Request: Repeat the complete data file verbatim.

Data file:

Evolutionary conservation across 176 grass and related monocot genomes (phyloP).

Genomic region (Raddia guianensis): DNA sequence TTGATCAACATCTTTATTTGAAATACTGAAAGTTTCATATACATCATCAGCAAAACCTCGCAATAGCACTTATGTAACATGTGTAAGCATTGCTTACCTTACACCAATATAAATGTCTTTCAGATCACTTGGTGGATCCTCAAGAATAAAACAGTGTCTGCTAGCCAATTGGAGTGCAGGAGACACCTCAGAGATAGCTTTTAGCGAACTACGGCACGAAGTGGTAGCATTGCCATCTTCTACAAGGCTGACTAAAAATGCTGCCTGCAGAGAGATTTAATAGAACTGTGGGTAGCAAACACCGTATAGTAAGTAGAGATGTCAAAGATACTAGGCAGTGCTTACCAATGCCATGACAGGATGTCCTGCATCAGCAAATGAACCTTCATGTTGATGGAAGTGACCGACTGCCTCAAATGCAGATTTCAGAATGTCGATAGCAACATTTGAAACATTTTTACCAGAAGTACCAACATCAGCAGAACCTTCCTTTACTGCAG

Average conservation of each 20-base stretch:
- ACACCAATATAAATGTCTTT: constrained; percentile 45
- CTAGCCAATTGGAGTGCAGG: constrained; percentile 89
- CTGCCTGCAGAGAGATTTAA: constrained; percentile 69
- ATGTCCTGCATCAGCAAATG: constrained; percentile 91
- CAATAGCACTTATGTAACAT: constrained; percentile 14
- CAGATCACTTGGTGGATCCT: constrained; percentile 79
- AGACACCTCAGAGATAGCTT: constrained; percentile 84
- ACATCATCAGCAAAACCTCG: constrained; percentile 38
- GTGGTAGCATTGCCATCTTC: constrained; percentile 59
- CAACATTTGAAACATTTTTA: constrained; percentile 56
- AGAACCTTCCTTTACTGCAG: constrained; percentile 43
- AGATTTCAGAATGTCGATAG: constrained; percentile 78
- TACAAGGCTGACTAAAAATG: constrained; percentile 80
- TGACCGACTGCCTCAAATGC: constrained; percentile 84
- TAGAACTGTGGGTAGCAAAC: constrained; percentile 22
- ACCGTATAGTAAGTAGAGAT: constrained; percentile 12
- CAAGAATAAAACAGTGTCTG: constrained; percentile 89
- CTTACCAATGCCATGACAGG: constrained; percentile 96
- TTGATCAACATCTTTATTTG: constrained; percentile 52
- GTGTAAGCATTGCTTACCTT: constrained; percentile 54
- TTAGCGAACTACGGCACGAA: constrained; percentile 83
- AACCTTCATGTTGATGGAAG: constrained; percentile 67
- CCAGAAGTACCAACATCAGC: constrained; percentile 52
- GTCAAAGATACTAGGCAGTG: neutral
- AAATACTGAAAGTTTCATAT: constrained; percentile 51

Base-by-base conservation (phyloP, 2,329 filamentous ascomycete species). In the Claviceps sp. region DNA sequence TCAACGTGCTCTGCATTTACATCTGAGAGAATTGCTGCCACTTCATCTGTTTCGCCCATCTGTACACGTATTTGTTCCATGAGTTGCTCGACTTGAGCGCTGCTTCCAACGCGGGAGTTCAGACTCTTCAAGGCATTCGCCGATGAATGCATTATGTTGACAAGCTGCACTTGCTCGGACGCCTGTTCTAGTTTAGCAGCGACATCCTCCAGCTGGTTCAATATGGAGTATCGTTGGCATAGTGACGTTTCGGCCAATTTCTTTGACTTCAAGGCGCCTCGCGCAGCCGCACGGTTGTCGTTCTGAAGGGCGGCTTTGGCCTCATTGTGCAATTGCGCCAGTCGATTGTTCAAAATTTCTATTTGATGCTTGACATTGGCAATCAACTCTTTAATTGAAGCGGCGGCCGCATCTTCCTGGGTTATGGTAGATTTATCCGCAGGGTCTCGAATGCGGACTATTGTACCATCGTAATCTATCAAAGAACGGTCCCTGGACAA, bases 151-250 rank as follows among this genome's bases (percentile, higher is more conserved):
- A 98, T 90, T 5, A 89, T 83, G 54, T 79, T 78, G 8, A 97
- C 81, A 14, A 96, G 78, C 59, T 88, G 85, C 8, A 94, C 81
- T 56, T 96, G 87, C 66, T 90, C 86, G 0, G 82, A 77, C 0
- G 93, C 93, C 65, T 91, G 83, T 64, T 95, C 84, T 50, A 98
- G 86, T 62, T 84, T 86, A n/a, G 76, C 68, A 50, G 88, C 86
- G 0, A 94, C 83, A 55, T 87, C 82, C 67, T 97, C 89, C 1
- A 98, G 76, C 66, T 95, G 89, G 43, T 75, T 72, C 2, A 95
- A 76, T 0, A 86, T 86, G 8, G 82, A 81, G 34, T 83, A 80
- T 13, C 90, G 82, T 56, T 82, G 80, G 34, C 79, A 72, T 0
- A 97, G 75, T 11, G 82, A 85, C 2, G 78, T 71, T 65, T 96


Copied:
Evolutionary conservation across 176 grass and related monocot genomes (phyloP).

Genomic region (Raddia guianensis): DNA sequence TTGATCAACATCTTTATTTGAAATACTGAAAGTTTCATATACATCATCAGCAAAACCTCGCAATAGCACTTATGTAACATGTGTAAGCATTGCTTACCTTACACCAATATAAATGTCTTTCAGATCACTTGGTGGATCCTCAAGAATAAAACAGTGTCTGCTAGCCAATTGGAGTGCAGGAGACACCTCAGAGATAGCTTTTAGCGAACTACGGCACGAAGTGGTAGCATTGCCATCTTCTACAAGGCTGACTAAAAATGCTGCCTGCAGAGAGATTTAATAGAACTGTGGGTAGCAAACACCGTATAGTAAGTAGAGATGTCAAAGATACTAGGCAGTGCTTACCAATGCCATGACAGGATGTCCTGCATCAGCAAATGAACCTTCATGTTGATGGAAGTGACCGACTGCCTCAAATGCAGATTTCAGAATGTCGATAGCAACATTTGAAACATTTTTACCAGAAGTACCAACATCAGCAGAACCTTCCTTTACTGCAG

Average conservation of each 20-base stretch:
- ACACCAATATAAATGTCTTT: constrained; percentile 45
- CTAGCCAATTGGAGTGCAGG: constrained; percentile 89
- CTGCCTGCAGAGAGATTTAA: constrained; percentile 69
- ATGTCCTGCATCAGCAAATG: constrained; percentile 91
- CAATAGCACTTATGTAACAT: constrained; percentile 14
- CAGATCACTTGGTGGATCCT: constrained; percentile 79
- AGACACCTCAGAGATAGCTT: constrained; percentile 84
- ACATCATCAGCAAAACCTCG: constrained; percentile 38
- GTGGTAGCATTGCCATCTTC: constrained; percentile 59
- CAACATTTGAAACATTTTTA: constrained; percentile 56
- AGAACCTTCCTTTACTGCAG: constrained; percentile 43
- AGATTTCAGAATGTCGATAG: constrained; percentile 78
- TACAAGGCTGACTAAAAATG: constrained; percentile 80
- TGACCGACTGCCTCAAATGC: constrained; percentile 84
- TAGAACTGTGGGTAGCAAAC: constrained; percentile 22
- ACCGTATAGTAAGTAGAGAT: constrained; percentile 12
- CAAGAATAAAACAGTGTCTG: constrained; percentile 89
- CTTACCAATGCCATGACAGG: constrained; percentile 96
- TTGATCAACATCTTTATTTG: constrained; percentile 52
- GTGTAAGCATTGCTTACCTT: constrained; percentile 54
- TTAGCGAACTACGGCACGAA: constrained; percentile 83
- AACCTTCATGTTGATGGAAG: constrained; percentile 67
- CCAGAAGTACCAACATCAGC: constrained; percentile 52
- GTCAAAGATACTAGGCAGTG: neutral
- AAATACTGAAAGTTTCATAT: constrained; percentile 51

Base-by-base conservation (phyloP, 2,329 filamentous ascomycete species). In the Claviceps sp. region DNA sequence TCAACGTGCTCTGCATTTACATCTGAGAGAATTGCTGCCACTTCATCTGTTTCGCCCATCTGTACACGTATTTGTTCCATGAGTTGCTCGACTTGAGCGCTGCTTCCAACGCGGGAGTTCAGACTCTTCAAGGCATTCGCCGATGAATGCATTATGTTGACAAGCTGCACTTGCTCGGACGCCTGTTCTAGTTTAGCAGCGACATCCTCCAGCTGGTTCAATATGGAGTATCGTTGGCATAGTGACGTTTCGGCCAATTTCTTTGACTTCAAGGCGCCTCGCGCAGCCGCACGGTTGTCGTTCTGAAGGGCGGCTTTGGCCTCATTGTGCAATTGCGCCAGTCGATTGTTCAAAATTTCTATTTGATGCTTGACATTGGCAATCAACTCTTTAATTGAAGCGGCGGCCGCATCTTCCTGGGTTATGGTAGATTTATCCGCAGGGTCTCGAATGCGGACTATTGTACCATCGTAATCTATCAAAGAACGGTCCCTGGACAA, bases 151-250 rank as follows among this genome's bases (percentile, higher is more conserved):
- A 98, T 90, T 5, A 89, T 83, G 54, T 79, T 78, G 8, A 97
- C 81, A 14, A 96, G 78, C 59, T 88, G 85, C 8, A 94, C 81
- T 56, T 96, G 87, C 66, T 90, C 86, G 0, G 82, A 77, C 0
- G 93, C 93, C 65, T 91, G 83, T 64, T 95, C 84, T 50, A 98
- G 86, T 62, T 84, T 86, A n/a, G 76, C 68, A 50, G 88, C 86
- G 0, A 94, C 83, A 55, T 87, C 82, C 67, T 97, C 89, C 1
- A 98, G 76, C 66, T 95, G 89, G 43, T 75, T 72, C 2, A 95
- A 76, T 0, A 86, T 86, G 8, G 82, A 81, G 34, T 83, A 80
- T 13, C 90, G 82, T 56, T 82, G 80, G 34, C 79, A 72, T 0
- A 97, G 75, T 11, G 82, A 85, C 2, G 78, T 71, T 65, T 96